No Rain, Green Anyway

April 2, 2011 at 8:48 pm (Big Bend National Park, Big Bend National Park TX, National Parks, Nature, Photography, TX) (, , , , )

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Cottonwoods along wash near Sam Nail Ranch

Three weeks ago the only spring green to be seen at Big Bend was on the cottonwood trees, which had only lost the last of their tangerine leaves two months earlier.  (In Maine the trees are leafless for seven months!)  These cottonwoods were sprawled in snaky washes like green apple lollipops.  The effect on the landscape after so much brown and beige was startling.  

Honey Mesquite

Two weeks later the honey mesquite popped out its softly feathered leaves in vivid kelly green waves all over the desert, and then sprouted pale catkins that vibrated with bees.  Walk in a mesquite grove in the heat of the afternoon and the perfume of scented catkins just makes you smile big.

Mexican Buckeye blossoms and new leaves
Buckeye seed pod with tiny little pearl inside

The guayacan has set out its small lavender flowers, and in the Red Rocks Canyon (off the Blue Creek Trail) the Mexican buckeye bloom has already passed by.  Succulent green seed pods have swollen quickly, lest the stored moisture of the tree (or the underground water source) dry before they can mature.  The buckeye leaves are still nascent, which is not how they emerged last spring.  I remember several good sized trees covered with young leaves and fresh blossoms.  The drought has perhaps rushed the reproduction phase this year.  Get-the-flowers-pollinated-and-the-seeds-set-before-the-leaves-unfurl seems to be the game plan this year.  The Mexican (or Texas) persimmons are also leafing out, and a few have flowers.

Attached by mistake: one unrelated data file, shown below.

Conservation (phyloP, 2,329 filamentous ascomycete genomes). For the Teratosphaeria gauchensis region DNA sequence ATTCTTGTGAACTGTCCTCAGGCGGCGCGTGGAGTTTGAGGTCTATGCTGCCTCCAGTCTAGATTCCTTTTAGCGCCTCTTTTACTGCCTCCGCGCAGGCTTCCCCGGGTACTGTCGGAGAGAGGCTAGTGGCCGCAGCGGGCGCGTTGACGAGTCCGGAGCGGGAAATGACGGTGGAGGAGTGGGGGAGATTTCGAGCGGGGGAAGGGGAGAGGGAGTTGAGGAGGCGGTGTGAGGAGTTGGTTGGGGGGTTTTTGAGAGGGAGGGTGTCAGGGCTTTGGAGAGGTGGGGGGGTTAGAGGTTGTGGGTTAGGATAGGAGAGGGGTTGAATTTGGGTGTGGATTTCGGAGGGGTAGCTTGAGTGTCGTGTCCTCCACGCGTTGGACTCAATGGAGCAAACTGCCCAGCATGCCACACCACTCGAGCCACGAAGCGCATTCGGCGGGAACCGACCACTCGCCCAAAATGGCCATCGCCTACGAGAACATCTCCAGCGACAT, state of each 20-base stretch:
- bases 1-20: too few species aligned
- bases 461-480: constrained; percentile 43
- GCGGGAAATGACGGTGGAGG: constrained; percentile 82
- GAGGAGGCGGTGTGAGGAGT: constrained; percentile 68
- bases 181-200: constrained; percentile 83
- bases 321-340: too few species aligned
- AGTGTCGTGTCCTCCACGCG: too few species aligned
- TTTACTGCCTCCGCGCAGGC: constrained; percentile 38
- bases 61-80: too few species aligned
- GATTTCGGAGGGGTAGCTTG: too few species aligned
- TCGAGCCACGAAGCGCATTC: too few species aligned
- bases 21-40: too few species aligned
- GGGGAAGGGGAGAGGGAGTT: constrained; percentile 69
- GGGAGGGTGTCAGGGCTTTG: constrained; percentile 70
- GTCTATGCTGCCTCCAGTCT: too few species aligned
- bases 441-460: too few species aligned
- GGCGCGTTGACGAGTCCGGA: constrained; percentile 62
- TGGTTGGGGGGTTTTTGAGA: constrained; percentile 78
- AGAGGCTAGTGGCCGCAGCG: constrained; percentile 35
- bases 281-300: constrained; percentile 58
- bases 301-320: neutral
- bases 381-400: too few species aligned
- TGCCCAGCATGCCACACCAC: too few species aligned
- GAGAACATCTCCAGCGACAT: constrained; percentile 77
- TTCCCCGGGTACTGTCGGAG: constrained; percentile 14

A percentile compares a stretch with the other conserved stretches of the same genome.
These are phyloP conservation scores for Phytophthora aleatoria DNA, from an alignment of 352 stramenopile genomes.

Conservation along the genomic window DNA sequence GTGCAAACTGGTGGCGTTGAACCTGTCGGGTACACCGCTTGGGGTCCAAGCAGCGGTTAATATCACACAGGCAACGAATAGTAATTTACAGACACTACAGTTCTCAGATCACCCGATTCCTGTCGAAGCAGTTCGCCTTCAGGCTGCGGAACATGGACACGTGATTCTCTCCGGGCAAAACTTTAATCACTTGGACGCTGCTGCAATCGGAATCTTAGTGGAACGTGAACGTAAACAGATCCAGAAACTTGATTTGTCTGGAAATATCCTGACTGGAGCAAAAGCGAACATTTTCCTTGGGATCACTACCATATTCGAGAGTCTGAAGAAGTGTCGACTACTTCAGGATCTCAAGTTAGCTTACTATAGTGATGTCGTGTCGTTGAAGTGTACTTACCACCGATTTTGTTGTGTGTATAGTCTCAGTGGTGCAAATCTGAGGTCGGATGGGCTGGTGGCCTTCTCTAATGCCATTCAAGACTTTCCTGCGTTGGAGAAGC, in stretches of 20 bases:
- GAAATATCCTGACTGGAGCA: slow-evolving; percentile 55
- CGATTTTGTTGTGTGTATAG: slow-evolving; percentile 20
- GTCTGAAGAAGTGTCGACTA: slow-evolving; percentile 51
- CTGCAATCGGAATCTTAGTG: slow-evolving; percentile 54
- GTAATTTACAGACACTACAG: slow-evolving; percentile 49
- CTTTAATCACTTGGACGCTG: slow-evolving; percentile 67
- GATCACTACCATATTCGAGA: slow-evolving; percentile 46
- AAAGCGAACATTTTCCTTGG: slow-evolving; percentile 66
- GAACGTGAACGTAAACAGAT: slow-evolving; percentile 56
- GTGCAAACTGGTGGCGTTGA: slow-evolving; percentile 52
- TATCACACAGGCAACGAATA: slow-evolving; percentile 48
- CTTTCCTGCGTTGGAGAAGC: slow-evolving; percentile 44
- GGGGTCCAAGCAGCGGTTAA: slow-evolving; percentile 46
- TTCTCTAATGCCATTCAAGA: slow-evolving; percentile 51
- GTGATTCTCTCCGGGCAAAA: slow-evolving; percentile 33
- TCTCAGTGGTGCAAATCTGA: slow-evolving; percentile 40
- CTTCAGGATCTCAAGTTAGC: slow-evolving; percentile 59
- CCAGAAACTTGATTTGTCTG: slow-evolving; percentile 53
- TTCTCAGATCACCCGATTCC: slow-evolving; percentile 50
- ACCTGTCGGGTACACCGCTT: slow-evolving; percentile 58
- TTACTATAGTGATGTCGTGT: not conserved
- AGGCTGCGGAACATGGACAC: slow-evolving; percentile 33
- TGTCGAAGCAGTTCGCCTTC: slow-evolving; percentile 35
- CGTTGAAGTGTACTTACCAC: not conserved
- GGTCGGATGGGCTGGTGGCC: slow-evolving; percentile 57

Ocotillo blooms and one of the Mule Ears

Even cactus are flowering here and there – claret cup in the Chisos, horse crippler and strawberry pitaya here at Persimmon Gap.  The ocotillo along the road to Maverick are flowering, but have no leaves on the spiny stems, which they would have if it would only rain.  

The greening of the desert at Red Rocks Canyon

I know desert plants store water, and many such as mesquite can send roots deep into the earth to dip into whatever underground springs are there.  Indeed, the taproot of these small shrubs is often larger than the trunk itself, and roots can reach up to 175 feet underground.  Ranchers hate them because they are invasive and easily move into an overgrazed field.  But I love them dearly here in the desert.

Torrey Yucca on Mule Ears Spring Trail

The Torrey yucca are also sending up spires of creamy blossoms here and there, but they aren’t doing so in profusion.  These are so lusted-after by the mule deer that three of them decimated the one and only yucca bloom at our entrance station last week.  In normal times yucca blossoms are like cotton candy to deer and the desert bighorn, but perhaps the drought has made the deer even bolder in the quest.  My co-worker Doug tried to scare them off, and cars were pulling up next to them, but come hell or high water they wouldn’t budge.  

On the Mule Ears Spring trail the leatherstem flowers attracted a female black swallowtail (species unknown).  
I looked for the brown-flowered rainbow cactus that had been blooming in profusion last February near the spring, but I couldn’t even find the cactus let alone the blooms.  I don’t know if the deep freeze this February had anything to do with that, but I did find one solitary blossom that afternoon.

Bluebonnet at spring on Feb 2

A few brave wildflowers have made an appearance as well, and I hear even in bluebonnet country to the east there is concern that the fields may not be so lush this year.  The only bluebonnets I’ve seen here at Big Bend were one in the creek near Hot Springs in November, and a lone stem near Buttrell Spring the day before the Big Freeze. 

Sunrise tinted by a grassland fire from Mexico

Temperatures have consistently been in the 90s, and even over 100 down by the river, the last few weeks.  I saw some billowy white clouds last Sunday, but they turned out to be smoke from a grass fire in Mexico.  It was still burning, and still visible, yesterday.  Little fires have popped out near Alpine and Marfa the last month as well.  It is unnerving, and some mornings there is the smell of smoke.  Brown smudges were in the sky this morning. Cumulus clouds foamed to the east this evening, igniting hope, and fear.

And still there is no rain.

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1 Comment

  1. Anonymous said,

    >What lovely pictures of our park.Thank you, Cindy.

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